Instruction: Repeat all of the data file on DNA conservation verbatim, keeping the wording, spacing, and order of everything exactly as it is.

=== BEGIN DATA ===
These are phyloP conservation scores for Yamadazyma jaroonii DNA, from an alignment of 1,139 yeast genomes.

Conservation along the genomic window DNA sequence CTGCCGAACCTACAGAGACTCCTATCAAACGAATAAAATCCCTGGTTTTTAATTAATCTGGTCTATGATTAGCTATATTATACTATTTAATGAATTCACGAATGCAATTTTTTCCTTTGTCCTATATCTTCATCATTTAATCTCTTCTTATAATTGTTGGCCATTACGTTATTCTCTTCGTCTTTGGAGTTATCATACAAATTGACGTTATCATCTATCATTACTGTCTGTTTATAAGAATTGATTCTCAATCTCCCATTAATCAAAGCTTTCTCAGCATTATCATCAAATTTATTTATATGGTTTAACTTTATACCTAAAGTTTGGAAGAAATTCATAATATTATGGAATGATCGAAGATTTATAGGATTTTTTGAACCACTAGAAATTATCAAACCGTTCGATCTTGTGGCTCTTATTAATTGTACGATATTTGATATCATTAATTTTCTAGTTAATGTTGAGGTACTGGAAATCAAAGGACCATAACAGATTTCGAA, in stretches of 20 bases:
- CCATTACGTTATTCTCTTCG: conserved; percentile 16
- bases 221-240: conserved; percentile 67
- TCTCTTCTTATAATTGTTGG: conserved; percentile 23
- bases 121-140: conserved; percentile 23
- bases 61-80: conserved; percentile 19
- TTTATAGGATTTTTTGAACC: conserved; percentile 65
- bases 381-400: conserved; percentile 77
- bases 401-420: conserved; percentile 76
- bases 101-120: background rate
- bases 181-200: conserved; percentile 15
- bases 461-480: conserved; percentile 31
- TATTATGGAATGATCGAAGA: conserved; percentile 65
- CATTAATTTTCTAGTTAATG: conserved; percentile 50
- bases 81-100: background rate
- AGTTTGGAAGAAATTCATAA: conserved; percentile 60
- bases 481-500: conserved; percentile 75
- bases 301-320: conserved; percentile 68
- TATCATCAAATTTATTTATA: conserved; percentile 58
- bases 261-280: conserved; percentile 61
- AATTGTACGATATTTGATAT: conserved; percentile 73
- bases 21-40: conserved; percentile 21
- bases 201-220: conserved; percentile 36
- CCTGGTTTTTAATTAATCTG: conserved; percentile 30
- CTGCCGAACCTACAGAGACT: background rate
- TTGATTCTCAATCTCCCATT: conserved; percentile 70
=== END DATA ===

These are phyloP conservation scores for Yamadazyma jaroonii DNA, from an alignment of 1,139 yeast genomes.

Conservation along the genomic window DNA sequence CTGCCGAACCTACAGAGACTCCTATCAAACGAATAAAATCCCTGGTTTTTAATTAATCTGGTCTATGATTAGCTATATTATACTATTTAATGAATTCACGAATGCAATTTTTTCCTTTGTCCTATATCTTCATCATTTAATCTCTTCTTATAATTGTTGGCCATTACGTTATTCTCTTCGTCTTTGGAGTTATCATACAAATTGACGTTATCATCTATCATTACTGTCTGTTTATAAGAATTGATTCTCAATCTCCCATTAATCAAAGCTTTCTCAGCATTATCATCAAATTTATTTATATGGTTTAACTTTATACCTAAAGTTTGGAAGAAATTCATAATATTATGGAATGATCGAAGATTTATAGGATTTTTTGAACCACTAGAAATTATCAAACCGTTCGATCTTGTGGCTCTTATTAATTGTACGATATTTGATATCATTAATTTTCTAGTTAATGTTGAGGTACTGGAAATCAAAGGACCATAACAGATTTCGAA, in stretches of 20 bases:
- CCATTACGTTATTCTCTTCG: conserved; percentile 16
- bases 221-240: conserved; percentile 67
- TCTCTTCTTATAATTGTTGG: conserved; percentile 23
- bases 121-140: conserved; percentile 23
- bases 61-80: conserved; percentile 19
- TTTATAGGATTTTTTGAACC: conserved; percentile 65
- bases 381-400: conserved; percentile 77
- bases 401-420: conserved; percentile 76
- bases 101-120: background rate
- bases 181-200: conserved; percentile 15
- bases 461-480: conserved; percentile 31
- TATTATGGAATGATCGAAGA: conserved; percentile 65
- CATTAATTTTCTAGTTAATG: conserved; percentile 50
- bases 81-100: background rate
- AGTTTGGAAGAAATTCATAA: conserved; percentile 60
- bases 481-500: conserved; percentile 75
- bases 301-320: conserved; percentile 68
- TATCATCAAATTTATTTATA: conserved; percentile 58
- bases 261-280: conserved; percentile 61
- AATTGTACGATATTTGATAT: conserved; percentile 73
- bases 21-40: conserved; percentile 21
- bases 201-220: conserved; percentile 36
- CCTGGTTTTTAATTAATCTG: conserved; percentile 30
- CTGCCGAACCTACAGAGACT: background rate
- TTGATTCTCAATCTCCCATT: conserved; percentile 70